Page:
OBAMA 2012 !!!!!

  22. Fanta says:

    A little perspective and objectivity please. The China-bashing is getting quite tiresome to read. And let’s face it, no system in the world is perfect. There are crooks in every country (yes, even in America, the ‘holier-than-thou” of lands’) and in every race, who believe that cheating and behaving in a morally reprehensible manner is the way forward. And there are Chinese (like myself) who do not buy into such warped logic – there is this Chinese saying that goes as follows: 善有善报,恶有恶报,不是不报,时间未到. In other words, stop trying to use this topic to do another round of China-bashing. And just as a final point, if you really think these Chinese are ‘silly’ for not being too overly candid or upfront, it is because the world is not as ‘innocent’ as some Americans think it is. For an example of that, look no further than China’s backyard, i.e. India, who are the masters of deceit and deception. There is nothing wrong in being 高深莫測, for otherwise your enemies will be able to easily discern your intentions and thoughts. I think there is a need to draw a difference between the two concepts; if the reason for being cautious (as opposed to being totally outspoken, and therefore ‘naïve’, like the Americans) arises out of the need for self-protection, then it is alright. If however the motivation for such a behaviour is to be used for bad ends, then it should be unequivocally condemned.

    • sternhead says:

      …yeah, stop bashing China and let’s bash India for a while, she said objectively from her clearer Chinese perspective.

    • Sean says:

      From my limited perspective, I can only suggest that we take a moment to savour the name of this site…hmm “Seeing red in CHINA”. By all means feel free to register a website called “Smells of India” or such. As it stands, most of us who “bash” the Chinese on this website have experienced the worst China has to offer and it far outweighs any good it can offer the world. Nothing is sacred to to Chinese. They destroyed Buddhism and claimed they made it better. They treat each other and the environment around themselves like crap then sit back and blame their Government. Frankly, I feel sorry for Mao Zedong. Who would even bother trying to pull the Chinese people out of the toilet that they themselves have so eagerly stepped into.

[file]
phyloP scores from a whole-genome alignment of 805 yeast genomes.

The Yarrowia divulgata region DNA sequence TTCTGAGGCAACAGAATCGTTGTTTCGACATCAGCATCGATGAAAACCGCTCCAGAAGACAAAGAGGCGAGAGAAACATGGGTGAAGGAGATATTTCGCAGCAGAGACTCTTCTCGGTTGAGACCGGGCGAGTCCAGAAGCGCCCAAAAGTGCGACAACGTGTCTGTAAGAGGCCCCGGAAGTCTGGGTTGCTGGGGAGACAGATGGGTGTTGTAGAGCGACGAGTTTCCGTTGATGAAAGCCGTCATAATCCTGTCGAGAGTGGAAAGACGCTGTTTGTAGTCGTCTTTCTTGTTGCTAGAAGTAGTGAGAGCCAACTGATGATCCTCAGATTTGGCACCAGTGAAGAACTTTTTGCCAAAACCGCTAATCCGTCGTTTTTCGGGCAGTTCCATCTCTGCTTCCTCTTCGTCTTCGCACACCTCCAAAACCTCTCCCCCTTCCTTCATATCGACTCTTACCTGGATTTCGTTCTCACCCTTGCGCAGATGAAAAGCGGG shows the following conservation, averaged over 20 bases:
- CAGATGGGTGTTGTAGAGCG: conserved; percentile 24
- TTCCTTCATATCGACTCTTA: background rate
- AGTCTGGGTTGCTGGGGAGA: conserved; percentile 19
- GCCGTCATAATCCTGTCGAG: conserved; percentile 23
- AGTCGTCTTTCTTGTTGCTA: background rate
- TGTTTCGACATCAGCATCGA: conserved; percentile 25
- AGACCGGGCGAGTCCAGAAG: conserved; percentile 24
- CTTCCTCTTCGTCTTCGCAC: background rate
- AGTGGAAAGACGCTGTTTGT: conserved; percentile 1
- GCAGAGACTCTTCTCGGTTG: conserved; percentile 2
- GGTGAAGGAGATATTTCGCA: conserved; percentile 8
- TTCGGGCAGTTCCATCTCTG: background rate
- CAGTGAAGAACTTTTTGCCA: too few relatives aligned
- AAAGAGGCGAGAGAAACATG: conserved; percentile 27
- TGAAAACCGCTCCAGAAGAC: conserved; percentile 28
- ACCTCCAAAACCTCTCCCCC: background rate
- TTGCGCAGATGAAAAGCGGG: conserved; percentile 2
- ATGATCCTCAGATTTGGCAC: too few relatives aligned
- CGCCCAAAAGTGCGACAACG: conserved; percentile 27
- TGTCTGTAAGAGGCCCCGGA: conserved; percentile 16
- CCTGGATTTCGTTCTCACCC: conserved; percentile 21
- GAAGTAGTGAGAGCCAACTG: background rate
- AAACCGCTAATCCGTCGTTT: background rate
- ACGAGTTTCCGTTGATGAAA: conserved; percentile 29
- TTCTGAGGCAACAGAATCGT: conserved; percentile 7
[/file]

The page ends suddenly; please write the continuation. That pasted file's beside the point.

• sdfsdf says:

      I’m an Indian, and I approve of this message.

    • jixiang says:

      I think you’re showcasing some of the attitudes which need to change. It’s not that Americans think the world is “innocent”. It’s that people being honest works, as long as everyone (or the majority) in a society agrees to follow this rule. I have lived in Western countries and lived in China, and the difference is obvious. Westerners teach their children that decency means being honest with people. Chinese teach their children that decency means being selfless and nice to your parents, other relatives and friends and business partners, but they have little to say about being nice or honest with strangers. Not all Chinese think like that, but many do.

      As for being unfathomable, Americans are not at all unfathomable, but they seem to have done a pretty good job of fighting their enemies historically. So who’s dumb?

  23. Rod in China says:

    I really enjoyed this post. I think what really caught my attention is that I didn’t read the intro where it described you as growing up in China during the cultural revolution. While reading, I was never quite sure if you were Chinese, American, or from somewhere else.

  24. PanadaBear says:

    Nice little propaganda piece of pablum. I now compare to Chinese who feel superior
    to China because they in Americo to the far right wing Cuban defectors that tirade against
    Cuba in Miami. They’ve been out of their own country so long, that they’ve been conditioned
    enough by the American propaganda machine to think that their native country is the devil
    or something. “Totalitarian, oppressive, state?” Give me a break. The USA imprisons and executes a higher % of it’s people than China , Cuba, Iran, Russia…any country in the world.
    Human rights are atricious in the US…prisons are literally overflowing, but immigrants buy into this illusory/pseudo sense of “freedom & democracy”. As someone who works for the Red Cross, has lived in China all my adult life, speaks Mandarin fluently, and is married to someone who also grew up during the cultural revolution (like millions of other Chinese and doesn’t make you special), I would easily say that there are now more everyday “freedoms” in China than there have ever been, and actually more than my home country Canada and the US. The average Chinese has more economic freedom, doesn’t live in debt, isn’t bound down with thousands and thousands of bi-laws, and doesn’t have near the government intervention that is in Canada and increasingly the US. China is not even close to the police state the US, Canada & England have become. You simply don’t see cops everywhere in China. But in China you’re not allowed to use Facebook or try and overthrow the government. That’s just so oppressive, isn’t it? You talk like Chinese culture and civilization started in 1949, and Chinese have no prior memory of the 5000 years of identity before that. Yes, Taoism, Confucianism, the entire Chinese conscious has been a tabula rasa in the past 60 years. Chinese have no idea who they are now anymore because of this CPC. That, lady, is ludicrious propaganda. Shame on you.